We are in the middle of les grandes vacances in France and it certainly shows, even in smaller towns rather than just Paris. Many shops are closed or not nearly as crowded as usual, most of the people wandering the streets have cameras around their necks, and I can always find a parking spot directly in front of my building. Some things haven’t changed – there are just as many loud scooters on the streets that drive me insane – but France in August is definitely my favorite time of the year. And every summer I’m reminded just how much French language and culture are inseparable by the fact that there are words for people who take their annual vacation in July, les juillettistes, or in August, les aoûtiens.
Most French people have 5 weeks of paid vacation per year, and some have even more time off with the inclusion of their RTTs (essentially, personal days) for those who work more than 35 hours per week. My fonctionnaire (civil servant) boyfriend has nine weeks off per year, all paid of course – and this is only his second year as a fonctionnaire. Even the education system makes sure there are 2 week vacations after every 6 weeks during the school year, which consequently means summer vacation is only 2 months instead of 3 like in the States, and hence why there are no real juinistes (people who take their vacation in June; very few people use this word and it’s not in the dictionary). Nevertheless, French law makes sure everyone gets plenty of vacation!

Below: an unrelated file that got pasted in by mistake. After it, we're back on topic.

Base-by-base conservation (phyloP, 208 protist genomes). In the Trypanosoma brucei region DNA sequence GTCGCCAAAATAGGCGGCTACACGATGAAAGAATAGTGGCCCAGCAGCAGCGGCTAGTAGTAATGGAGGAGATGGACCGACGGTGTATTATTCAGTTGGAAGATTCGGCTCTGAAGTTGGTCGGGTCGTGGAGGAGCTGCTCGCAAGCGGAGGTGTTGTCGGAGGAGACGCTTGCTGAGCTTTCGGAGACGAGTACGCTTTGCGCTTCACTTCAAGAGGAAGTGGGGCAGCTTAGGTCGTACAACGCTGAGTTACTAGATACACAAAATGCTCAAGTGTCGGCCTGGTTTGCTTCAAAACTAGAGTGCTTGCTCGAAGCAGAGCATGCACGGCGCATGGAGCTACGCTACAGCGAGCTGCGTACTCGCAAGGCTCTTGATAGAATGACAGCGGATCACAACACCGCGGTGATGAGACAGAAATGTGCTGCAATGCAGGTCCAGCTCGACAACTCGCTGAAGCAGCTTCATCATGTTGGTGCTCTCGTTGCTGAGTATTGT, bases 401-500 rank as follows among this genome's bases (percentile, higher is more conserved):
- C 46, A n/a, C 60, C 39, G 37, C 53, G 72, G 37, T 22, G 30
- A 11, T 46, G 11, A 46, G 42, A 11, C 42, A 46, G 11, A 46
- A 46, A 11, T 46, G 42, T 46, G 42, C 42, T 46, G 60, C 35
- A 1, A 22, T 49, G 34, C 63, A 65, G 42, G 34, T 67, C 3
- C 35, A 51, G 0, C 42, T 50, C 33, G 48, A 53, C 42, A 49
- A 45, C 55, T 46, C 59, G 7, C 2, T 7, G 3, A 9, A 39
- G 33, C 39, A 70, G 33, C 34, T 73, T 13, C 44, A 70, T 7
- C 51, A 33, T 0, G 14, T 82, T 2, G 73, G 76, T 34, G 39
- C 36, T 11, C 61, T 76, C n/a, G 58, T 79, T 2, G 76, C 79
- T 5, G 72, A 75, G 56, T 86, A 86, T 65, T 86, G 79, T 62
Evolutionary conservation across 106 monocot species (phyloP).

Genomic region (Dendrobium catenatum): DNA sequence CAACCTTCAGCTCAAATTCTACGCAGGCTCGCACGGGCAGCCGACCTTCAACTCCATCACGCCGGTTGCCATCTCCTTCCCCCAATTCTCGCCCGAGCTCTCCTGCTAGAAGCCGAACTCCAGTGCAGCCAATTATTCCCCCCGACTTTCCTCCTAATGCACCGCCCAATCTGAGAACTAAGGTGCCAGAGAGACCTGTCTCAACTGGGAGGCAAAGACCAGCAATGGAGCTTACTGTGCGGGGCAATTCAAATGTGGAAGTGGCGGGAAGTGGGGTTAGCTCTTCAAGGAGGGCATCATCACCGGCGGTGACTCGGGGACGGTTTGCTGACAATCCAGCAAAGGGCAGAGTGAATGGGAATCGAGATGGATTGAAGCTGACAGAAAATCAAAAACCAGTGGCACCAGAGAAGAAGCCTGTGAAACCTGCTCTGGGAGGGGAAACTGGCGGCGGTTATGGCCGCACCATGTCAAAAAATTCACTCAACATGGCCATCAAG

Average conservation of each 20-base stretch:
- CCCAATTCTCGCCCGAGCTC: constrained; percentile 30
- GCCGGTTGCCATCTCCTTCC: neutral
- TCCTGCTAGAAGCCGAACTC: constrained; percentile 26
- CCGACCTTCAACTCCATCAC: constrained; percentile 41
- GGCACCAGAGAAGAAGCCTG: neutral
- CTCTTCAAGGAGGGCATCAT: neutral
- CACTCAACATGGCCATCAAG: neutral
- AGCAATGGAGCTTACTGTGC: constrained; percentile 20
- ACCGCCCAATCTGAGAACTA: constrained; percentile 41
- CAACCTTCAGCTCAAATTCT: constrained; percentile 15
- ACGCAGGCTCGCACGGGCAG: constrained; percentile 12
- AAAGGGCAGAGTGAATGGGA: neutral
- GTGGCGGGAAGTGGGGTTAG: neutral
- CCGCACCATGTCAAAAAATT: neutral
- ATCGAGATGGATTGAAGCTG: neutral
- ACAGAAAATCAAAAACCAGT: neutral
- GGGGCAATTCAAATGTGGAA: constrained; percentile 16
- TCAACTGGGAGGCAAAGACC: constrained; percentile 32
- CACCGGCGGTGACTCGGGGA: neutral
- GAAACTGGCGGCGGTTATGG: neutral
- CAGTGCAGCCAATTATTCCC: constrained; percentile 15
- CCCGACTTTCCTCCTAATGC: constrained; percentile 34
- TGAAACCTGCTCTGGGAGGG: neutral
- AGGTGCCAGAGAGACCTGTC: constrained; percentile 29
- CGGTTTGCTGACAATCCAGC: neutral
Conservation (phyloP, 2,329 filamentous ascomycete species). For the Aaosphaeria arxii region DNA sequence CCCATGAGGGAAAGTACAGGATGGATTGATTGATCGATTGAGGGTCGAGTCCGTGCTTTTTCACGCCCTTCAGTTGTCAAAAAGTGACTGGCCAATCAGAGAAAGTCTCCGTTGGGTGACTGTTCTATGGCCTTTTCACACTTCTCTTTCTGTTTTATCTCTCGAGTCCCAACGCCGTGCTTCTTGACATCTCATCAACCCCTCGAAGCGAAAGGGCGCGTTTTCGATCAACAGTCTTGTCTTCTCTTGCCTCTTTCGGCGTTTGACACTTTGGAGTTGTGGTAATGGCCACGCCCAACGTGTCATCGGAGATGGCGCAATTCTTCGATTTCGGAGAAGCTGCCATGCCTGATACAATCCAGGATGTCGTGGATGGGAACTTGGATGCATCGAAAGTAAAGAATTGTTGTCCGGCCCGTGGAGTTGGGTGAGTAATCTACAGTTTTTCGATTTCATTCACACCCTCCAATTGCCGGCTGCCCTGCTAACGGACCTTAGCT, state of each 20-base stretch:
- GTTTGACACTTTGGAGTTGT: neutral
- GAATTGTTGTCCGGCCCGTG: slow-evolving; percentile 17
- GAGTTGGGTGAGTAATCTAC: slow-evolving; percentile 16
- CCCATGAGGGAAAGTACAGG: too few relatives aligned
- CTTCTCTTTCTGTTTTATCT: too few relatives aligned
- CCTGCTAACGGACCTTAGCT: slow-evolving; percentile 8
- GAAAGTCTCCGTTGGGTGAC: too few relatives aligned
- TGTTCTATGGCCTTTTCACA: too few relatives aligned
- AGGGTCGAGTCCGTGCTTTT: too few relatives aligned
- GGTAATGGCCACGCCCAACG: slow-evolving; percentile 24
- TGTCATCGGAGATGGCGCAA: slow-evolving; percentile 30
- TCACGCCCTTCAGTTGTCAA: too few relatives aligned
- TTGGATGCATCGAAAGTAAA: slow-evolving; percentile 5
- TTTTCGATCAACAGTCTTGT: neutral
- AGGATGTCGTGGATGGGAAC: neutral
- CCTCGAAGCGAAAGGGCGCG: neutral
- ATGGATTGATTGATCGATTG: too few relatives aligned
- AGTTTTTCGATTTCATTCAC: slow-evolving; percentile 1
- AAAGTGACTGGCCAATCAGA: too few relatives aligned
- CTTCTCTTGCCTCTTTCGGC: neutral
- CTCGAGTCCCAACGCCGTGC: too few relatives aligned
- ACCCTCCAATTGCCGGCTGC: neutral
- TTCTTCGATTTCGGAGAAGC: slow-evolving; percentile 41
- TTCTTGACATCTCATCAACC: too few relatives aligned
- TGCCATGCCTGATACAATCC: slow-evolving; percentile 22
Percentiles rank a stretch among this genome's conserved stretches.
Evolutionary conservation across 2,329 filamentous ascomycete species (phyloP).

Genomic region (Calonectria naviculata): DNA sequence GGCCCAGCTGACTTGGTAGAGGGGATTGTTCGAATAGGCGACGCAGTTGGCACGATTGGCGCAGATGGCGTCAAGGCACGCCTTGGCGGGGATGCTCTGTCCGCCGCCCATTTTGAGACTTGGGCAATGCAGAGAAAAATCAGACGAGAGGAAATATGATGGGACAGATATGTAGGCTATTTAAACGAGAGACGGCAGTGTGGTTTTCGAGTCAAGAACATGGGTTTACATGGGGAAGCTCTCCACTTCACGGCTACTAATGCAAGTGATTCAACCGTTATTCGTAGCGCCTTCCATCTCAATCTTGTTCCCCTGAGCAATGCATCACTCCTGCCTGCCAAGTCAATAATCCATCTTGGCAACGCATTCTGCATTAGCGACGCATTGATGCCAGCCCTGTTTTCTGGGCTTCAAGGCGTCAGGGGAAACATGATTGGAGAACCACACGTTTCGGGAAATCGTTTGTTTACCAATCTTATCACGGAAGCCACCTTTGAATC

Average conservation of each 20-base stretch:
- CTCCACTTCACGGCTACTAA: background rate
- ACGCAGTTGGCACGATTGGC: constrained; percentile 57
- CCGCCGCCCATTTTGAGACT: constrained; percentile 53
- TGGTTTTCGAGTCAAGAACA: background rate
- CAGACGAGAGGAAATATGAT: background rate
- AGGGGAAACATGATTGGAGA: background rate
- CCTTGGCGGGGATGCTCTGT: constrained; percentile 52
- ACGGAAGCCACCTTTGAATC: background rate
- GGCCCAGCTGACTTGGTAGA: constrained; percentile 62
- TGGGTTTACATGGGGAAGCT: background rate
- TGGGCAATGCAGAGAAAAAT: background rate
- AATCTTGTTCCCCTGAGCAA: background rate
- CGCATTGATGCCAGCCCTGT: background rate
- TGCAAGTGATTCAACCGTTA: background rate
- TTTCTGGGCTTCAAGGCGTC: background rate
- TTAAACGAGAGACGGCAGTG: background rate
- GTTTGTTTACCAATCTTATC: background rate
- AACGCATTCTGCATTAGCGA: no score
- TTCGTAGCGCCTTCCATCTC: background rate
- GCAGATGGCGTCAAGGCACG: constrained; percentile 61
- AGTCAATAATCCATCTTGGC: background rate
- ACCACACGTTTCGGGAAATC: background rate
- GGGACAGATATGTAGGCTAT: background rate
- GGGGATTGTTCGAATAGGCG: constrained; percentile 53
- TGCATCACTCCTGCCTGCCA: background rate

Regardless of whether you are a juillettiste or an aoûtien, there is yet another reason to spend your vacation in France: UNESCO’s World Heritage Committee has just inscribed a new cultural site in France on their World Heritage List. The episcopal city of Albi, located in the southwest near Toulouse, is the 31st World Heritage cultural site in mainland France and there are also natural sites on the islands of Corsica, La Réunion, and New Caledonia. Of course, you should visit countries to learn the language, meet the people, eat the food, etc. instead of just hopping from Heritage site to Heritage site, but the list is a nice way to get an overview of the history and culture of an area.